Mini lesson (takes about 10 mins with student discussion):
Putting rhythm into any genre of writing can be easy and will instantly bring our writing to the next level. Writing is a lot like music. When it has a rhythm to it, the words and ideas flow to the reader, making it easy and enjoyable to read. It's fun to play around with rhythm in our writing.
I give this example. We read it together and discuss. Hearing the students put their observations into words is interesting...they can feel it, just like we feel the beat in a song. We have a chance to review verbs, adjectives and adverbs as well.
Then I give the following sentence frames and make-up spontaneous examples, using characters and situations from the students' stories...it lights them up when they hear their very own character or setting being used as the example. It also shows how easily this can be applied to their own writing and how quickly it makes their writing sound good.
The students get to choose one of these structures to use in their writing that day. It's up to them which one they use and where they put it, but they have to practice using rhythm somewhere in their writing during the workshop time.
Then the students choose their writing spots, and writing time begins.
Here is an example from one writer:
"The dirty, not-so-white dog trotted down the dark lonely road, through the strawberry patch, and across the rickety bridge. She lifted her nose to catch the mouthwatering scent of a turkey just taken out of Mrs. Mabel's oven. Mrs. Mabel knew how to cook a good turkey, and Daisy was determined to taste as much as she could get her teeth around. Daisy was a dog who knew what she wanted, who never gave up, and who would do whatever it took to get the job done. And thus the thanksgiving disaster began."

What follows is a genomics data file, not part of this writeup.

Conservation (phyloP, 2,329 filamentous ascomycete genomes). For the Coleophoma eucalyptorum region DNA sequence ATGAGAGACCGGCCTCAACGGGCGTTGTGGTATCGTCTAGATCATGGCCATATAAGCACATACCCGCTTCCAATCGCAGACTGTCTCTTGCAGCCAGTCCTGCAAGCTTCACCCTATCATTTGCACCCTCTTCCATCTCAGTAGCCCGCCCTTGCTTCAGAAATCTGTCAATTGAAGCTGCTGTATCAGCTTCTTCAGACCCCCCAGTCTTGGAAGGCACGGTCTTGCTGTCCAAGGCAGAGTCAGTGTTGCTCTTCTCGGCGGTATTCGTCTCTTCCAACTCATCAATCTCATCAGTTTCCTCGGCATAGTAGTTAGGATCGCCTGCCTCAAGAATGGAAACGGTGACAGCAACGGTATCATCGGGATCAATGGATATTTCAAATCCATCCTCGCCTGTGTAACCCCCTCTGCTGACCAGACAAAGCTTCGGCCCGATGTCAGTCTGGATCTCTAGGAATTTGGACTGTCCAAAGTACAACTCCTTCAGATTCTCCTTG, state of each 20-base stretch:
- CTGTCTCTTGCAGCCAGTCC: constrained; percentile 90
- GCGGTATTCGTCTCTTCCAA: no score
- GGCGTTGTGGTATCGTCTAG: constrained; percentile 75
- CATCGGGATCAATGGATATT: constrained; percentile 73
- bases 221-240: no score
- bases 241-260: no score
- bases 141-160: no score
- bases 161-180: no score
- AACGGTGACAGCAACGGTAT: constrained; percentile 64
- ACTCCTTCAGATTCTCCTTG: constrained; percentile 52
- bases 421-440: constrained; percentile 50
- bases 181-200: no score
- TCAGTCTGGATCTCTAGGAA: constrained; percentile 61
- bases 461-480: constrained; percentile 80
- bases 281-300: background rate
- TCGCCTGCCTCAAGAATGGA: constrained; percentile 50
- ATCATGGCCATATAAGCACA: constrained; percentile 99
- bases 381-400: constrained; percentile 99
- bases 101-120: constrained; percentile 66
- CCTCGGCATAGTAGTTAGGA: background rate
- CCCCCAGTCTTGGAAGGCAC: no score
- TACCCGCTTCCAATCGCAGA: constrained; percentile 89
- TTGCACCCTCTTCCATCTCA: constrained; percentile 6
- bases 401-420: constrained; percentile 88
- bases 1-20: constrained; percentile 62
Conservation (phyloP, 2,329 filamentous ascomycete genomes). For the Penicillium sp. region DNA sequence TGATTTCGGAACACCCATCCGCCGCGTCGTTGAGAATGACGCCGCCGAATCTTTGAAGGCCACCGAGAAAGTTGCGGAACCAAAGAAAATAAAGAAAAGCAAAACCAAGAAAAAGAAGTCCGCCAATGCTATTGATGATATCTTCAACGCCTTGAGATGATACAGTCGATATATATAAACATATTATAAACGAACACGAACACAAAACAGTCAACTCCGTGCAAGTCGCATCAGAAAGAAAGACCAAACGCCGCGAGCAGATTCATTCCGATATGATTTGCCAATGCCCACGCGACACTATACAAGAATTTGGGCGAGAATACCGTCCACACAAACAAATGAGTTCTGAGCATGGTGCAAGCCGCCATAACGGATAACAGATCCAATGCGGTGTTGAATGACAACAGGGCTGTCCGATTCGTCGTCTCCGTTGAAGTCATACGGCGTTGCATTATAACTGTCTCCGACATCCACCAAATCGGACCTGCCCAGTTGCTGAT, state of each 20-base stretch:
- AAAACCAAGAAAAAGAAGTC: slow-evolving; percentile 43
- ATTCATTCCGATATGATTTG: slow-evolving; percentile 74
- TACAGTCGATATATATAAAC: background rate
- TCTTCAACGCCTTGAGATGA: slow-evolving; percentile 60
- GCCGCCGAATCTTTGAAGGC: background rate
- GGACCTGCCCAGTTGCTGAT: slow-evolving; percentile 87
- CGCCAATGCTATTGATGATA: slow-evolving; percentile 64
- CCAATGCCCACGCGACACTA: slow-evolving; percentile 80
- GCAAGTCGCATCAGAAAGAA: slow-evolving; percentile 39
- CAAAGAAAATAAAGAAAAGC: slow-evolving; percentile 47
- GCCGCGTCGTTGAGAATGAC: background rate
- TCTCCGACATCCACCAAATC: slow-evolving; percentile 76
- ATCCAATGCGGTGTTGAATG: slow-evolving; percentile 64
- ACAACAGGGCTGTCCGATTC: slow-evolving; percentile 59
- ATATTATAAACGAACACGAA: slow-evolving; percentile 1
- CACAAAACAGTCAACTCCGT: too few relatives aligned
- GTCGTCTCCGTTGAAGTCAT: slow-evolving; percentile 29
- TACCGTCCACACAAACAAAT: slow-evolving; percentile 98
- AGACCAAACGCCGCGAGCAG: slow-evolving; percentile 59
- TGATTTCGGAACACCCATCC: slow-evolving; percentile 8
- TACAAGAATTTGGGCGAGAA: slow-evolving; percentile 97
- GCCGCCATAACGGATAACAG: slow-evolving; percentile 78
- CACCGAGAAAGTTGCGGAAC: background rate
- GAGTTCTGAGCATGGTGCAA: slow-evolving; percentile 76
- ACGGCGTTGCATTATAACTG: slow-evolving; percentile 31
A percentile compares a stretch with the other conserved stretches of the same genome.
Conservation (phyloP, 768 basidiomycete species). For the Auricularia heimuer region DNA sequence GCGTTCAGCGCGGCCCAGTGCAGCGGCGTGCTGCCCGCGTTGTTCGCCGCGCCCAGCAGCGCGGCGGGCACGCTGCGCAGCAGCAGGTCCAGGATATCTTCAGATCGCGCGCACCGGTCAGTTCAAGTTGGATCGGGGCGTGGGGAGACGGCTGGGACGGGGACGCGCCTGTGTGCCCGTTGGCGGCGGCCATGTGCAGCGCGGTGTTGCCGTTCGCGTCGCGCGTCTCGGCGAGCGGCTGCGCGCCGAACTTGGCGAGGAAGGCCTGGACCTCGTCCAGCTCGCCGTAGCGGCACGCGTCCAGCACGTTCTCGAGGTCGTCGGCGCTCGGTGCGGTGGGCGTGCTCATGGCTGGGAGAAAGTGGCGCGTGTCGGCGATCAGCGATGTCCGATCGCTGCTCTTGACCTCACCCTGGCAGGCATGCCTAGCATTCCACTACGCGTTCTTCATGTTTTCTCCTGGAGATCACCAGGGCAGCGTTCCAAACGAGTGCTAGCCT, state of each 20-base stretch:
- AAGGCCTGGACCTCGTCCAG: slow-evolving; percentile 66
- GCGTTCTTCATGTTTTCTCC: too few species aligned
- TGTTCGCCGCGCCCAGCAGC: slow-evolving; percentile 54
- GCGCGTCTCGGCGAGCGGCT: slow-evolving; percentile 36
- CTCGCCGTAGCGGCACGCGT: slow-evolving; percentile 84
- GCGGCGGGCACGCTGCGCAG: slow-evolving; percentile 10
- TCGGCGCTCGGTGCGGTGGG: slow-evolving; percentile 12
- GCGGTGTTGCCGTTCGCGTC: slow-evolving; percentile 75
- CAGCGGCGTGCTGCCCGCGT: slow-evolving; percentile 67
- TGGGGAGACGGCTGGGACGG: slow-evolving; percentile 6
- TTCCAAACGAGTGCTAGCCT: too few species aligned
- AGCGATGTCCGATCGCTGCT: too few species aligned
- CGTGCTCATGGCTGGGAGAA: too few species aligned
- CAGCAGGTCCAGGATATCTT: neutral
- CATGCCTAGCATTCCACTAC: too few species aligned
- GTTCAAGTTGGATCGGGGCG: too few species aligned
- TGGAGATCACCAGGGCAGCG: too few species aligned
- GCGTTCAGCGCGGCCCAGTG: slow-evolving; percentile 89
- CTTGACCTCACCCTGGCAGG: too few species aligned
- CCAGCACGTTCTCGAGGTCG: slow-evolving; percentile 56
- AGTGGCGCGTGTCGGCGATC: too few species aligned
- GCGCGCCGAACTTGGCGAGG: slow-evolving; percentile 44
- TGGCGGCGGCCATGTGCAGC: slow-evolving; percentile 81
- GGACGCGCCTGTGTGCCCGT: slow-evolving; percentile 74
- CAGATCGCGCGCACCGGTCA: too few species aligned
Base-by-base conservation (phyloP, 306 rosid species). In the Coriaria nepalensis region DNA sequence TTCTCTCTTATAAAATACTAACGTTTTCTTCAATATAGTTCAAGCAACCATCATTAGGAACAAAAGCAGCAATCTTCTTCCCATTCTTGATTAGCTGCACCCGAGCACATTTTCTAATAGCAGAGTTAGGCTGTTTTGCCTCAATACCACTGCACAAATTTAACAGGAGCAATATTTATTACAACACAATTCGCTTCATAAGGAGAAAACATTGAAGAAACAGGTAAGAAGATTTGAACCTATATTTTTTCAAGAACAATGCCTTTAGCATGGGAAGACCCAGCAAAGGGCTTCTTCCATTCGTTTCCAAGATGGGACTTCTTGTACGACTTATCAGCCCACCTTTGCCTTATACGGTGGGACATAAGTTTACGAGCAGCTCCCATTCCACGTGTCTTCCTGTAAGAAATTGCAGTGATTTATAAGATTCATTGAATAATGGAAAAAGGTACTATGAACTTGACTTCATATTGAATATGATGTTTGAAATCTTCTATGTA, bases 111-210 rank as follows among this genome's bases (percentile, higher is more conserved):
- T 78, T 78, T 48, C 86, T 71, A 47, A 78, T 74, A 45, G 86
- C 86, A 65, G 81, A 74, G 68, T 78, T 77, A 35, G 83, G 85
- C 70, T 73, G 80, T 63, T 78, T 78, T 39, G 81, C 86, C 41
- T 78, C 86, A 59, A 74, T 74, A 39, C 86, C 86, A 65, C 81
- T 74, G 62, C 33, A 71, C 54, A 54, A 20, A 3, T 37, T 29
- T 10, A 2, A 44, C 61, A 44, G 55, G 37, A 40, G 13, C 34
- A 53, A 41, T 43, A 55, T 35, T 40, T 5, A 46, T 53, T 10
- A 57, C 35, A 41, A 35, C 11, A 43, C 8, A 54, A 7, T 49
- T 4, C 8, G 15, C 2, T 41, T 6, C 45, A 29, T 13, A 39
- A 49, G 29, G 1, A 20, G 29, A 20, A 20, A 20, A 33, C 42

I am loving meeting the new and returning writers this week. The writer's workshops are off to a great start. I watch the spark of creative excitement light up one-by-one in the children's eyes as we create characters together and feel new stories taking shape. Watching that spark spread around the circle like a little fireworks show, seeing their eyes begin to shine, and then hearing the kids say, "Can we go write now?!" with such eagerness is the reason I keep teaching these classes. It makes me smile even now. :)
What makes the magic possible is the safety and freedom I establish in the group. It is not possible to fail. Spelling and punctuation matter, but not in the first write. We will fix those things later. I don't want the kids to think that spelling is what writing is about! We are up to much bigger things, and while its true that they will become better spellers and punctuators, what matters to me is that they become detail-noticers, world-creators, imagination-followers, confident storytellers who are able to engage in the creative process and not get too worried when they get stuck or when things turn out differently than they had thought.
Writing is one way to make sense of ourselves and the world around us, and I am very happy to be writing with these amazing children.